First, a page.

Join us for a Pre-Christmas working party to hunt woody weeds at the northwest slope of Mount Majura.
When: Sunday, 18 December 2011, 9.00 am – 12.00 noon
Where: Mt Majura nature park off Antill Street south of “The Fair” construction site, north Watson
Meet: Access and car parking opposite Prime TV; walk along the horse track towards “The Fair” until you hit the PCS trailer; click here to view a map.
What: Cut-&-daub Sweet Briar, hawthorns, and other woody weeds and frilling of Cootamundra wattles.
Bring: Sun protection, appropriate shoes, body-covering clothing; tools and morning tea will be provided.
Novice weeders, please come early for an introduction.
Enquiries: Email firstname.lastname@example.org or Phone 6247 7515
To view common woody weeds of Mount Majura including the target weeds of the working party click on the FoMM Woody Weeds Flickr Group. Some of the weeds we will tackle are featured below.
Firethorn, Pyracantha sp. flowering at the lower slope of Mount Majura (Photograph Waltraud Pix, 15.11.2011).
Firethorns are native to Asia and have been introduced to Australia as an ornamental plant. There are a number of species but the most common is the Orange Firethorn (P. angustifolia), which has leaves with hairs on the lower surface. Firethorns are common environmental weeds in urban bushland areas. They are spread by seeds in the droppings of birds. The plants shade out native vegetation; thorny thickets restrict access to invaded areas and provide shelter for rabbits and hares.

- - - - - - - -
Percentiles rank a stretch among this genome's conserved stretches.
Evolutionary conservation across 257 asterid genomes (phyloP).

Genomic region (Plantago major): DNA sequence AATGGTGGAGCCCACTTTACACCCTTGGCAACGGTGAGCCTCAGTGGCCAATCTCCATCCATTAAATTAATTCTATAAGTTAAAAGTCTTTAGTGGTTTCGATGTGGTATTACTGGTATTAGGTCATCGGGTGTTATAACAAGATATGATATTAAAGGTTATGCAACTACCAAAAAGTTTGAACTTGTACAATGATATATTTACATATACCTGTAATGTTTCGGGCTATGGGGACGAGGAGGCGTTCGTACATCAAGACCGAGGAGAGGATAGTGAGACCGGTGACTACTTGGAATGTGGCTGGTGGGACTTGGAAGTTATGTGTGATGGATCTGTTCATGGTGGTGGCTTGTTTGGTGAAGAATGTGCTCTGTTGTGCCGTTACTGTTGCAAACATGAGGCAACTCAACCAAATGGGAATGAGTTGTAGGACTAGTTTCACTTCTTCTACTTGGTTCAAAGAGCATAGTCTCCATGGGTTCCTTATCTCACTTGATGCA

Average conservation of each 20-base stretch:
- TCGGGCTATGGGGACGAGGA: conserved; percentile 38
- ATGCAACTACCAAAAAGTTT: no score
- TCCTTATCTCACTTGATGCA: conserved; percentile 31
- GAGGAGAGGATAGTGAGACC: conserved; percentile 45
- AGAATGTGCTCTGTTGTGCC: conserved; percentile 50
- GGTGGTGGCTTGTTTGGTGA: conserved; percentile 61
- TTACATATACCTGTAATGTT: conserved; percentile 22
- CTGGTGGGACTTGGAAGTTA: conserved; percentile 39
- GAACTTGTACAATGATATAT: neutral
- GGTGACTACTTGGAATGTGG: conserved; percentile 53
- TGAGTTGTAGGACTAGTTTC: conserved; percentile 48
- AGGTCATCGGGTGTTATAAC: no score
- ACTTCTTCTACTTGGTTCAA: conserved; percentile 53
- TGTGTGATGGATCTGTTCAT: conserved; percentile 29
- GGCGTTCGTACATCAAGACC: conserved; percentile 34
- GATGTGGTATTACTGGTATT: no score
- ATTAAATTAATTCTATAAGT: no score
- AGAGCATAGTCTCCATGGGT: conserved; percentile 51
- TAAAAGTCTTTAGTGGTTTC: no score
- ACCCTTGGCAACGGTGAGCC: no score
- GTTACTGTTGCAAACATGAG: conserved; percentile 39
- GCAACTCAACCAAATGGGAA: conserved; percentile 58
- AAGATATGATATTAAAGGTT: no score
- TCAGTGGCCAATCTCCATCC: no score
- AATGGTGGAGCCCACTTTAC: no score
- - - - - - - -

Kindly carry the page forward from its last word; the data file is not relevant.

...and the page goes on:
Sweet Briar, Rosa rubiginosa, a native of Europe and West Asia, is a major weed particularly of dry and hilly disturbed land. The seeds are spread by birds and foxes which eat the red fleshy fruits (rose hips). Briars were introduced to Australia as garden and hedge plants in the early 1800s (Photograph Waltraud Pix, 23.11.2011)
The Cootamundra Wattle, Acacia baileyana is one of the woody weeds which we control in the Mount Majura nature reserve. The species does not naturally occur in Canberra and was introduced to the ACT as a garden plant. The highly invasive species is now widespread in Namadgi National Park and the suburban nature reserves of the ACT.
How to tell-apart from look-a-likes. The compound blueish-grey-green leaves of a Cootamundra wattle (top in the below panel) resemble those of the local species Sliver wattle, Acacia dealbata, which native to the Mount Majura and Mount Ainslie nature reserves. The leaves of Cootamundra wattles have 3-4 pairs of leaflets arranged along the leaf stem, the lowest pair is shorter and embraces the branch to which the leaf is attached. The leaves of Silver wattles have 8-20 pairs of leaflets arranged along to the leaf stem and the lowest pair does not embrace the branch.